(12) will also be emailing for your vendor list! Always looking for new groups to ‘keep in the wings’ so to speak (we’re a villages contract store so we’ve got a whole different sent of parameters and random complications in terms of working within their POS system and getting sent ‘new items’ that we may or may not always want. What do you have to do to sell TTV product by the way? I don’t even know)

(13) You have to be in the US. The Canadian branch isn’t taking on new wholesale customers.

KEVIN: You CAN easily do a FT shop w/o TTV!

Yes, please, Kevin – would love a copy of that vendor list as well!

email me at kevin.natapow@gmail.com and I will get it to you

(1) I do, but I there’s still tons that I don’t know. We bought it with the store, and sometimes I’m totally confused. I’ll try to help if I can, but can’t promise anything. I think I know just enough to make a sale and put inventory in. Reports are a total mystery.

(2) Heh. I’ve been using QB for POS for years now, but don’t have the actual POS component of the software. I’m trying to figure out which reports will (help me?) calculate sell-through, turn around times, etc. I’m also curious whether anyone who has the POS component could comment on what it can do that regular QB Pro can’t.

(3) If *I* can help you, let me know! We may be an example of the blind leading the blind, but at least we’ll have company?

(4) Are you referring to QB POS? There is the financial software and they also have a separate POS Program (http://quickbooks.intuit.com/point-of-sale-systems/)? If you are talking about the POS system I used it for 7 years and am quite well versed in it and would be happy to help in any way. There are limitations to it but there are also some great work arounds and tricks for being able to maximize inventory control.

(5) Not the POS program, just plain old Quickbooks Pro. We’ve been using it for our “POS” (using it to track inventory, do sales receipts/returns, etc.) and have been very satisfied with it so far.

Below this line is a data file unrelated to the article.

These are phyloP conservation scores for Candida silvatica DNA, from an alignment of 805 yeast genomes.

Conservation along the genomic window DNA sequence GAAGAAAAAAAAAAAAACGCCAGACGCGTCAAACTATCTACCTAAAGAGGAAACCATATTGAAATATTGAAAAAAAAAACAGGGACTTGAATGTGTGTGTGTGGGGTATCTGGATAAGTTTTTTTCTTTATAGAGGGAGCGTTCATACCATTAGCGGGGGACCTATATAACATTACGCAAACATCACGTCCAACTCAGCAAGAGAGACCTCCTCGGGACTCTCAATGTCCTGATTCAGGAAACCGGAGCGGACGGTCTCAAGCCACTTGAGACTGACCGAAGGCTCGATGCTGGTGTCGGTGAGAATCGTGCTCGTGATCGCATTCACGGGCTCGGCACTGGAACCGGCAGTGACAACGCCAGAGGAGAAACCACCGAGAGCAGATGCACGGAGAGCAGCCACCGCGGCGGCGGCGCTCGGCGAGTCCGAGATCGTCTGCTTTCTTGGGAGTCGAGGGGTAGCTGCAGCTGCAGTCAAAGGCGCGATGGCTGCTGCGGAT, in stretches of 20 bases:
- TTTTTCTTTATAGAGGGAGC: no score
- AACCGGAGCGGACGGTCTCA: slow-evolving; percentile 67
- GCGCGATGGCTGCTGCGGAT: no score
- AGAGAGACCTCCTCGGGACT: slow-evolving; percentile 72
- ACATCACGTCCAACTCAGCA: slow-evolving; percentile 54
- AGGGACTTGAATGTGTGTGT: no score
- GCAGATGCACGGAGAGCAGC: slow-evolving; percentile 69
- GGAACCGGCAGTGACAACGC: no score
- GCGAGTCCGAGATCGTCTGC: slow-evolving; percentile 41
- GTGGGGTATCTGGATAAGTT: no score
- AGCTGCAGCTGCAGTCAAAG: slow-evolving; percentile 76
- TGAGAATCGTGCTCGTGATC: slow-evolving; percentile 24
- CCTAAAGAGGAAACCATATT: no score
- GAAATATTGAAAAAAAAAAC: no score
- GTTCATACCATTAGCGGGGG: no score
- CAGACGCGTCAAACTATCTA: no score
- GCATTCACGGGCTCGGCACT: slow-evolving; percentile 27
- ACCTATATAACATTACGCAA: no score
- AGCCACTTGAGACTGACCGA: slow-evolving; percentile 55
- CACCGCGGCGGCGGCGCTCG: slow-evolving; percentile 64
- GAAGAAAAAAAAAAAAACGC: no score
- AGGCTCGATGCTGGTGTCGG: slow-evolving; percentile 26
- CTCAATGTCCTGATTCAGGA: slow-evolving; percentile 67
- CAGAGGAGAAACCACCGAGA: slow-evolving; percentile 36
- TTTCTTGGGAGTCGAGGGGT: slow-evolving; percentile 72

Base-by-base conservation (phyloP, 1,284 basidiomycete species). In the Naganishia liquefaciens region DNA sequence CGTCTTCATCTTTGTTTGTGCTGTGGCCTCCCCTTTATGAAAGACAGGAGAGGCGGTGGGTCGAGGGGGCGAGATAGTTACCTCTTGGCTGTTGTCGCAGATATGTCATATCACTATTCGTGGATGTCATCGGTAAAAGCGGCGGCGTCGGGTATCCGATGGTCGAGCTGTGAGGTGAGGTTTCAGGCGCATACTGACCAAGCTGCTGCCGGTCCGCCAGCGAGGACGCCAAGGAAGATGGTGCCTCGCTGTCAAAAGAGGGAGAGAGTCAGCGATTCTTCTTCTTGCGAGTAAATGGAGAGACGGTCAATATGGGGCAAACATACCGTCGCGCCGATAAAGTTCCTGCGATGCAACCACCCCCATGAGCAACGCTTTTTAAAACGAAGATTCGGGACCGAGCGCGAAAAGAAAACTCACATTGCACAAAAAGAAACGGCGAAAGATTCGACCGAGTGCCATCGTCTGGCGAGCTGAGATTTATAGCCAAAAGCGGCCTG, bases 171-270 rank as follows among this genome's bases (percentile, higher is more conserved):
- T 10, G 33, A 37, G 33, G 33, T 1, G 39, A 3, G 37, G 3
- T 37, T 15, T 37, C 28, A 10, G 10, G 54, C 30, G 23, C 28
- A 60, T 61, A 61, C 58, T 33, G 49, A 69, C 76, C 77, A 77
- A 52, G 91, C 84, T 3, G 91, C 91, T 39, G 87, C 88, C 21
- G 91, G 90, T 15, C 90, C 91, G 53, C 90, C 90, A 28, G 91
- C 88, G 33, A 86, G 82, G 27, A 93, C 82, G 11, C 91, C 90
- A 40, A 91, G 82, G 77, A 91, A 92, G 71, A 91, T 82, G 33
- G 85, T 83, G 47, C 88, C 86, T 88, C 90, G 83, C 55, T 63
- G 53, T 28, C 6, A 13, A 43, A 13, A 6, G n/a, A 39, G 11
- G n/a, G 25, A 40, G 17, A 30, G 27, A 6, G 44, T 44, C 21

Now I’m wondering how to get it to tell me the stats I need to calculate sell-through and all the other numbery bits needed to implement your inventory control advice.

(6) Also, we have the non-subscription form of QB and I’d very much like to stick with that rather than the online subscription version.

(7) Quickbooks financial is not suitable for POS and tracking inventory. You really need to get their POS (or another retail POS program) to be able to measure what you are seeking to do. QB Pro is VERY limited and really does best as a back-end business tracking- money coming in and money going out…

(8) We’ll look into a separate POS system but in the meantime it’d be nice to know how to get these numbers out of our accounting software. If anyone knows how to do so, I’m all ears.

(9) We use the QB POS, but Sage Peachtree for accounting, so have not integrated them — quite happy with the POS, though

(10) Do you have the desktop or online version?

(11) Desktop

(12) It’s a flat fee, yeah? Not a subscription?

(13) yup — you get free ‘help’ for a year, and then have to pay for that, but after one year almost all my questions and problems were worked out, and when I DID have a problem, I called and they gave a month support to answer the questions I had and now nothing more. We’ve had it since 2012

(14) we have QB Pro too. If you have very descriptive SKUs and are meticulous with your sales receipts, you can use the built-in sales reports to track how various SKUs do. We export the reports to Excel and then have to monkey around a bit to get the numbers we want. Sorry I’m not being more specific, I’m away from the software right now. It’s not as good as having a true point of sale system, but it allows us to measure margin and turnaround.